Sex hormones and the female urinary tract

Drugs. 1988 Oct;36(4):491-504. doi: 10.2165/00003495-198836040-00006.


Symptomatic clinical changes and urodynamic changes are apparent in the female urinary tract system during pregnancy, the menstrual cycle and following the menopause. The sex hormones exert physiological effects on the female urinary tract, from the ureters to the urethra, with oestrogens having an additional influence on the structures of the pelvic floor. High affinity oestrogen receptors have been identified in bladder, trigone, urethra and pubococcygeus muscle of women. Oestrogen pretreatment enhances the contractile response of animal detrusor muscle to alpha-adrenoceptor agonists, cholinomimetics and prostaglandins, as well as enhancing the contractile response to alpha-agonists in ureter and urethra. Progesterone on the other hand decreases tone in the ureter, bladder and urethra by enhancing beta-adrenergic responses. The dependence on oestrogens of the tissues of the lower urinary tract contributes to increased urinary problems in postmenopausal women. Urinary symptoms due to atrophic mucosal changes respond well to oestrogen replacement therapy. However, because they recur when treatment is stopped, continuous therapy with low dose natural oestrogens is recommended. Oestrogens may be of benefit in postmenopausal women with stress incontinence, but the doses necessary for clinical effect are higher than for the treatment of atrophic urethritis. The practice of adding a progestagen to long term oestrogen therapy to reduce the risk of endometrial carcinoma may, however, exacerbate stress incontinence by decreasing urethral pressure. Cyclical therapy with oestrogens may therefore be more appropriate particularly in women who are not suitable for surgery or have a mild degree of stress incontinence, along with other conservative measures such as pelvic floor exercises and alpha-adrenoceptor agonists. The place of oestrogen therapy in motor urge incontinence has not been determined. The risk of developing endometrial carcinoma as a result of long term high dose oestrogen replacement therapy must be borne in mind but remains to be clarified. However, oestriol has less of a uterotrophic effect compared to other oestrogens in standard therapeutic doses and is to be preferred. Side effects are usually dose related and tend not to be a problem with low dose therapy.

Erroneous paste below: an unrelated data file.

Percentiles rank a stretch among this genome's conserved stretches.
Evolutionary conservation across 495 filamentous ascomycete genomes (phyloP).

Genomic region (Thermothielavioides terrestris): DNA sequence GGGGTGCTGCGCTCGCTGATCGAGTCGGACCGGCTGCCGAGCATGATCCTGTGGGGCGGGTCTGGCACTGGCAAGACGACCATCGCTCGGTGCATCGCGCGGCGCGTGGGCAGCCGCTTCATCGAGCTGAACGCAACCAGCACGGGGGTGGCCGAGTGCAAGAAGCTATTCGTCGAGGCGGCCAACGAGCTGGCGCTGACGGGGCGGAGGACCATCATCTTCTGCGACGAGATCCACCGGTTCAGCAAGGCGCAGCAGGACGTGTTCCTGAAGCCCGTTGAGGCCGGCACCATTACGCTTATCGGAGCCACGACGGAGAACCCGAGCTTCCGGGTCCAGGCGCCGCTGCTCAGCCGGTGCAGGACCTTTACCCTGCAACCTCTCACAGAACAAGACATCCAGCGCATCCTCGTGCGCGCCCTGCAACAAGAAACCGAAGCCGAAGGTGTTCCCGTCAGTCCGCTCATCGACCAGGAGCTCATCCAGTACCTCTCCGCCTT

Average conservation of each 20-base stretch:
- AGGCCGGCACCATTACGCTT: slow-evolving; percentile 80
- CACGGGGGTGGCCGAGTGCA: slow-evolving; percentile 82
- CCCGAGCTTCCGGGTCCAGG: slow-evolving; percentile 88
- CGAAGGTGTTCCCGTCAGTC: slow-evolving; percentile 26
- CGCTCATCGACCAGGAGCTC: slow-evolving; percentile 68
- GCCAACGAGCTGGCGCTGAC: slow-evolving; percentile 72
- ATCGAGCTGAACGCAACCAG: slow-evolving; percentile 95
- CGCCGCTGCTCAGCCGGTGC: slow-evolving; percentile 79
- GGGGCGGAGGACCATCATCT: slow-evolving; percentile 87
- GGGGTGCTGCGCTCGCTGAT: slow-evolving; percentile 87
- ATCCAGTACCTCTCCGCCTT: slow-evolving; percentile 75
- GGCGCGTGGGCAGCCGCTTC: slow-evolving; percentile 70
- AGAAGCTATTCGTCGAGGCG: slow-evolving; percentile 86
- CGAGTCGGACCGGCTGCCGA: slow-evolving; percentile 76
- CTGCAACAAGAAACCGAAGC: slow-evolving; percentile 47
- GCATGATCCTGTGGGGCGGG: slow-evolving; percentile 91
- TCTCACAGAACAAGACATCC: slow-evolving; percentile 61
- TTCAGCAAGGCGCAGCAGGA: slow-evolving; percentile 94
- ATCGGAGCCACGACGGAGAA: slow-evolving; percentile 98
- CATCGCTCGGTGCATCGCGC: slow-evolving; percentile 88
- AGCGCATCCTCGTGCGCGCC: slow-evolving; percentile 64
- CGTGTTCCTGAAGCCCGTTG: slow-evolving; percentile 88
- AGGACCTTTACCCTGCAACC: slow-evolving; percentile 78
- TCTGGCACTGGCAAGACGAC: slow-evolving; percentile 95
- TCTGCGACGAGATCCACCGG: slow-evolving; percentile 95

Publication types

  • Review

MeSH terms

  • Animals
  • Female
  • Gonadal Steroid Hormones / pharmacology*
  • Gonadal Steroid Hormones / therapeutic use
  • Humans
  • Menopause
  • Urinary Incontinence / drug therapy
  • Urinary Tract / drug effects*
  • Urinary Tract Physiological Phenomena


  • Gonadal Steroid Hormones